As a side-note, is it really the worst thing to have Scally now competing for a starting spot on a Bundesliga game at left back instead of on the right? This is a historical deficiency for the USMNT, so his current struggles could pay long-term dividends.

Will USMNT starters Yunus Musah & Weston McKennie bring big-game momentum into the international break?

I already covered Musah and McKennie in last week’s questions, but this time it’s a bit different. While it’s less obvious with Musah due to his more understated role with Valencia, both of these players are on a roll heading into USMNT duty.

With McKennie, there is no reason to rehash his recent exploits since most people who have read this far aren’t living under a rock. Quietly, Musah has also strung together now four straight starts across in La Liga and Copa del Rey action, looking very good in three of those (the 4-1 loss to Real Madrid can be excused).

Why am I bringing up the fabled concept of momentum for these two guys? Put simply, the confidence that being generally in good form is nice, but the extra boost from being in good form and having demonstrated it in one of the biggest games of the season is something else.

Musah and McKennie both have the chance to do this during the weekend.

Valencia aren’t having a great season in La Liga, but also aren’t too far (their recent 4-1 loss to Real Madrid aside) from putting it all together to make a run at the European places. Their visit on Saturday night to fourth-place Atletico Madrid is big enough to feel like a really important game, but is absolutely winnable.

They already did very well to hold second-place Sevilla, the only team left who could challenge Real Madrid for the league title, to a draw on Wednesday. Musah was very good in that game, and a similarly strong performance, particularly one that puts them past Atletico, will have him brimming with confidence heading into the trio of qualifiers.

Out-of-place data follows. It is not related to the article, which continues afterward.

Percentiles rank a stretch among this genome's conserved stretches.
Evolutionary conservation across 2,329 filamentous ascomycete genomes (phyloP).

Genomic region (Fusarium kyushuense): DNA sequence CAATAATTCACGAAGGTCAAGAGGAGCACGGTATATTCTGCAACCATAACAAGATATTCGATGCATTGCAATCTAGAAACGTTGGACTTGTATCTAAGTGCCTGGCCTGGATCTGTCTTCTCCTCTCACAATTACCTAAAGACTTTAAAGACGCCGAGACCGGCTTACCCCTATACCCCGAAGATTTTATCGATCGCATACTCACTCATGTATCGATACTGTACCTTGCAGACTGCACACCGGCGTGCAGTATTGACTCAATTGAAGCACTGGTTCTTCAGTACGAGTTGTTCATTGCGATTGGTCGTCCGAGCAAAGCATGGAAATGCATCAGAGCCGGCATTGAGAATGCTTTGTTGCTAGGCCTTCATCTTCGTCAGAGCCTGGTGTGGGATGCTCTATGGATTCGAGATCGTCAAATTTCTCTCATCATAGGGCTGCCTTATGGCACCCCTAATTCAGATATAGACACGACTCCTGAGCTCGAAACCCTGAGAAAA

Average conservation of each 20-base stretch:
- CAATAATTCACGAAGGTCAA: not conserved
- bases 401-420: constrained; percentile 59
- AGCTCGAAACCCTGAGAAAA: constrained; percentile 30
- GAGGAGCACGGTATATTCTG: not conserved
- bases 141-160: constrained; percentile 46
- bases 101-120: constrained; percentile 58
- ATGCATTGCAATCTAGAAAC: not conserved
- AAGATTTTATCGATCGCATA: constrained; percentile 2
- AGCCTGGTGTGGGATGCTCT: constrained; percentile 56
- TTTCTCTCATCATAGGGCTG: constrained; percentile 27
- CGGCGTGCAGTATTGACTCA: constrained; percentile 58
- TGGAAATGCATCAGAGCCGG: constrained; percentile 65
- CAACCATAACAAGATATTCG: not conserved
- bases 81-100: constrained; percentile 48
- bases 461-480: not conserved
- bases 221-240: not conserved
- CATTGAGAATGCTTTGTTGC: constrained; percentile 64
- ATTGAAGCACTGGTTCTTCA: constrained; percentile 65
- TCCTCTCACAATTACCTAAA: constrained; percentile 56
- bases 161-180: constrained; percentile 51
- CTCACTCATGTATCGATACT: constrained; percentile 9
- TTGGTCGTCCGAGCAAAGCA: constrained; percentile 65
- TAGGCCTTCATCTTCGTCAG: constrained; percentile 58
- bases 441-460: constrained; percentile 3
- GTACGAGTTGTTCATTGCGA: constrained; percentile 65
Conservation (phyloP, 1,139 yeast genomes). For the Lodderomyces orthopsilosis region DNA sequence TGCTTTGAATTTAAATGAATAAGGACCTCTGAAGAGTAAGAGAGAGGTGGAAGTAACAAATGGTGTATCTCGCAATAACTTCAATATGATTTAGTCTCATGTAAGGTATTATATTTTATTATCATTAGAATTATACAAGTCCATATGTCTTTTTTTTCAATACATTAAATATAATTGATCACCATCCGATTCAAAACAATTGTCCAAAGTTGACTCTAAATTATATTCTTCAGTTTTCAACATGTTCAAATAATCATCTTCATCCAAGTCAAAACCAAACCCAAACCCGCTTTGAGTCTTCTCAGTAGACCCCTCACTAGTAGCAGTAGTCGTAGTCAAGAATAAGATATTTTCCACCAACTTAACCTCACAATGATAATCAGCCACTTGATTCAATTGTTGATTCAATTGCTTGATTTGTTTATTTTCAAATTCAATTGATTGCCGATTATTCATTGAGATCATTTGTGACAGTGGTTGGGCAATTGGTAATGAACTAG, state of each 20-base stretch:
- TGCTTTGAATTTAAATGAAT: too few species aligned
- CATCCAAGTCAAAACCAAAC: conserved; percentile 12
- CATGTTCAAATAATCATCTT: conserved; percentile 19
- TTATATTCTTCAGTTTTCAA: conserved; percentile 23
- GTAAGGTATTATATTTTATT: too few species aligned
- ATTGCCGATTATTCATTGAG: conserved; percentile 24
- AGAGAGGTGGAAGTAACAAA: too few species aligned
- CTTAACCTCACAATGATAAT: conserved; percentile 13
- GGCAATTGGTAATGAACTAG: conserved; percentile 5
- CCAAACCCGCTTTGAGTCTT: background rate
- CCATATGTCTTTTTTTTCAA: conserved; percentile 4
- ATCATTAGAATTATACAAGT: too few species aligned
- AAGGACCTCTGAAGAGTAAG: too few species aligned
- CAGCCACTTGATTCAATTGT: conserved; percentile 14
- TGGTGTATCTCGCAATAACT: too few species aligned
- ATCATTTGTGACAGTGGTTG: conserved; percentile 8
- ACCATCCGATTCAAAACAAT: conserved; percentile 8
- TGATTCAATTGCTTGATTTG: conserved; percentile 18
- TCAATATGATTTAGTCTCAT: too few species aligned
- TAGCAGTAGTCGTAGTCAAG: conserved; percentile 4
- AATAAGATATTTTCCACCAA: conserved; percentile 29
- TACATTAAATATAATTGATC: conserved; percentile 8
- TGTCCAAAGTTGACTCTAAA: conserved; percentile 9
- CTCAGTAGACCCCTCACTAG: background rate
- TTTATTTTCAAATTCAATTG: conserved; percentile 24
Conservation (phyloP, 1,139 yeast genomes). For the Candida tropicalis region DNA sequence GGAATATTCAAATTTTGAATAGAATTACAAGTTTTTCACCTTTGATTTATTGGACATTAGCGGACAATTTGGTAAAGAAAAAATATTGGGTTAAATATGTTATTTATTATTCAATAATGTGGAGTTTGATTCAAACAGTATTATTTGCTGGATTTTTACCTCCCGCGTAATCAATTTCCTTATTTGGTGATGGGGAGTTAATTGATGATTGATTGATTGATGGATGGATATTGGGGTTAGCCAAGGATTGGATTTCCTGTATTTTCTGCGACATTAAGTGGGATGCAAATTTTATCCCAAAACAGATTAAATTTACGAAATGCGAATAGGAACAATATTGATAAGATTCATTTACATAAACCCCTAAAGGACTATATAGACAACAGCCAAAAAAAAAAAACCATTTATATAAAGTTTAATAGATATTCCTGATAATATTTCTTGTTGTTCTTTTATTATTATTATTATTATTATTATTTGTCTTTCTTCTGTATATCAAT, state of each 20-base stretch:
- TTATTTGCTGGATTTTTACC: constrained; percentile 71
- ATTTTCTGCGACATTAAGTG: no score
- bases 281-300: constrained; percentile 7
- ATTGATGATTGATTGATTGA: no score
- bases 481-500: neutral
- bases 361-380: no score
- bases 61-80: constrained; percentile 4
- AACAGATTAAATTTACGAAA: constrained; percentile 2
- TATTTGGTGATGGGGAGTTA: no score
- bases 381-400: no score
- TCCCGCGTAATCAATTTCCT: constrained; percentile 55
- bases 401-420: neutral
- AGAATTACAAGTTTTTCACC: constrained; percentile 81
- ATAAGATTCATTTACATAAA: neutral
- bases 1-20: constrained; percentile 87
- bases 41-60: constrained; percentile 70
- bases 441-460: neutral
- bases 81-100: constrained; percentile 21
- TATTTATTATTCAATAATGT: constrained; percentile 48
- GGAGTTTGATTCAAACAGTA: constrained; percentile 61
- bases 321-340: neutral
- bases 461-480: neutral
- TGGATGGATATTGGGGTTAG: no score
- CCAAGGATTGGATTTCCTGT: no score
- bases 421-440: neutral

photo: FC Valencia/Lázaro de la Peña

McKennie and Juventus are in a similar situation, although a bit farther along on their recovery than Valencia. They haven’t lost in league play in a very long time, albeit with too many draws amongst the results. Their visit to second-place Milan on Sunday provides them with exactly the sort of statement game they will have to start winning if they want to convince themselves they are back.

It’s a near certainty that McKennie will start on Sunday, and will be the key man linking up with the also (finally) in-form Paulo Dybala. If Juventus can claim the win in San Siro, then the visit to Tim Horton’s Field in Hamilton one week later will be about as intimidating to McKennie as a visit to…well…a Tim Horton’s restaurant in Hamilton.

(personal note: yes, I have actually visited a Tim Horton’s in Hamilton, and no, it was not in any way intimidating…just greasy)

Is it over for Matt Miazga & Sergiño Dest in Spain?

Back in October, I had this weekend’s game between Alaves and Barcelona, happening on Sunday, marked in my calendar as a Yank-on-Yank highlight, and a chance to see Matt Miazga and Sergiño Dest, both of whom were starting and doing pretty well for their teams, face off in Spain’s La Liga.

Skip forward three months and the situation is very different, and I will likely have an open space in my calendar on Sunday night. Miazga had a bad game for the ages on Tuesday night, creating one of those highlight-reel bloopers that is going to follow him for the rest of his career. Dest is, at best, now a late bench option at Barcelona, with a January exit to some other destination in Europe one of the most traffic-generating rumors of the winter silly season.

Do either of these players have a future at their Spanish clubs?